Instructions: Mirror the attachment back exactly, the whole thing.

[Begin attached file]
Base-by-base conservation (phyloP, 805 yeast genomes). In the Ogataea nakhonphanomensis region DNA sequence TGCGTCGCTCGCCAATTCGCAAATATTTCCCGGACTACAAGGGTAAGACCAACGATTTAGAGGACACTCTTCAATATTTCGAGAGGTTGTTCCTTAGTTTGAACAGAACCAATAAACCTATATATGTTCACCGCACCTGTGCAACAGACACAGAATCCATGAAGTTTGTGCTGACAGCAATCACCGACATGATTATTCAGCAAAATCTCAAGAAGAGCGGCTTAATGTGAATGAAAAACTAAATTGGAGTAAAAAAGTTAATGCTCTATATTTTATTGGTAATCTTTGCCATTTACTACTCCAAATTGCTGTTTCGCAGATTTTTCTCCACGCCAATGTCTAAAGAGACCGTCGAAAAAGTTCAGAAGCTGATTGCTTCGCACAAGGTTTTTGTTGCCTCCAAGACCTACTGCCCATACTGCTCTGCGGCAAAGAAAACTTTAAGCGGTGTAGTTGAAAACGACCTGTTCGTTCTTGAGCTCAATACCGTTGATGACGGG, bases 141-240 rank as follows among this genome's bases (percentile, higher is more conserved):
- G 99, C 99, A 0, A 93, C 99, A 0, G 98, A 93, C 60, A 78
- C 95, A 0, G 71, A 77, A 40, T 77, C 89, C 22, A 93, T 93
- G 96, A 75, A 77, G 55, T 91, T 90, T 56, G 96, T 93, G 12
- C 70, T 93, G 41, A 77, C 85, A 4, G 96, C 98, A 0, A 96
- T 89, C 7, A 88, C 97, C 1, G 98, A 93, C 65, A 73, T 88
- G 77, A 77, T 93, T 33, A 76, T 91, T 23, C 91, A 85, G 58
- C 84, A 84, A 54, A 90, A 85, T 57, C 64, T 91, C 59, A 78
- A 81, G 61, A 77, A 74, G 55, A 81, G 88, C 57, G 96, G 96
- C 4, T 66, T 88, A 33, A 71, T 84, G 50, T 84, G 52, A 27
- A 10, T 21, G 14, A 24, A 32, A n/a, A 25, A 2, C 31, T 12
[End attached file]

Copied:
Base-by-base conservation (phyloP, 805 yeast genomes). In the Ogataea nakhonphanomensis region DNA sequence TGCGTCGCTCGCCAATTCGCAAATATTTCCCGGACTACAAGGGTAAGACCAACGATTTAGAGGACACTCTTCAATATTTCGAGAGGTTGTTCCTTAGTTTGAACAGAACCAATAAACCTATATATGTTCACCGCACCTGTGCAACAGACACAGAATCCATGAAGTTTGTGCTGACAGCAATCACCGACATGATTATTCAGCAAAATCTCAAGAAGAGCGGCTTAATGTGAATGAAAAACTAAATTGGAGTAAAAAAGTTAATGCTCTATATTTTATTGGTAATCTTTGCCATTTACTACTCCAAATTGCTGTTTCGCAGATTTTTCTCCACGCCAATGTCTAAAGAGACCGTCGAAAAAGTTCAGAAGCTGATTGCTTCGCACAAGGTTTTTGTTGCCTCCAAGACCTACTGCCCATACTGCTCTGCGGCAAAGAAAACTTTAAGCGGTGTAGTTGAAAACGACCTGTTCGTTCTTGAGCTCAATACCGTTGATGACGGG, bases 141-240 rank as follows among this genome's bases (percentile, higher is more conserved):
- G 99, C 99, A 0, A 93, C 99, A 0, G 98, A 93, C 60, A 78
- C 95, A 0, G 71, A 77, A 40, T 77, C 89, C 22, A 93, T 93
- G 96, A 75, A 77, G 55, T 91, T 90, T 56, G 96, T 93, G 12
- C 70, T 93, G 41, A 77, C 85, A 4, G 96, C 98, A 0, A 96
- T 89, C 7, A 88, C 97, C 1, G 98, A 93, C 65, A 73, T 88
- G 77, A 77, T 93, T 33, A 76, T 91, T 23, C 91, A 85, G 58
- C 84, A 84, A 54, A 90, A 85, T 57, C 64, T 91, C 59, A 78
- A 81, G 61, A 77, A 74, G 55, A 81, G 88, C 57, G 96, G 96
- C 4, T 66, T 88, A 33, A 71, T 84, G 50, T 84, G 52, A 27
- A 10, T 21, G 14, A 24, A 32, A n/a, A 25, A 2, C 31, T 12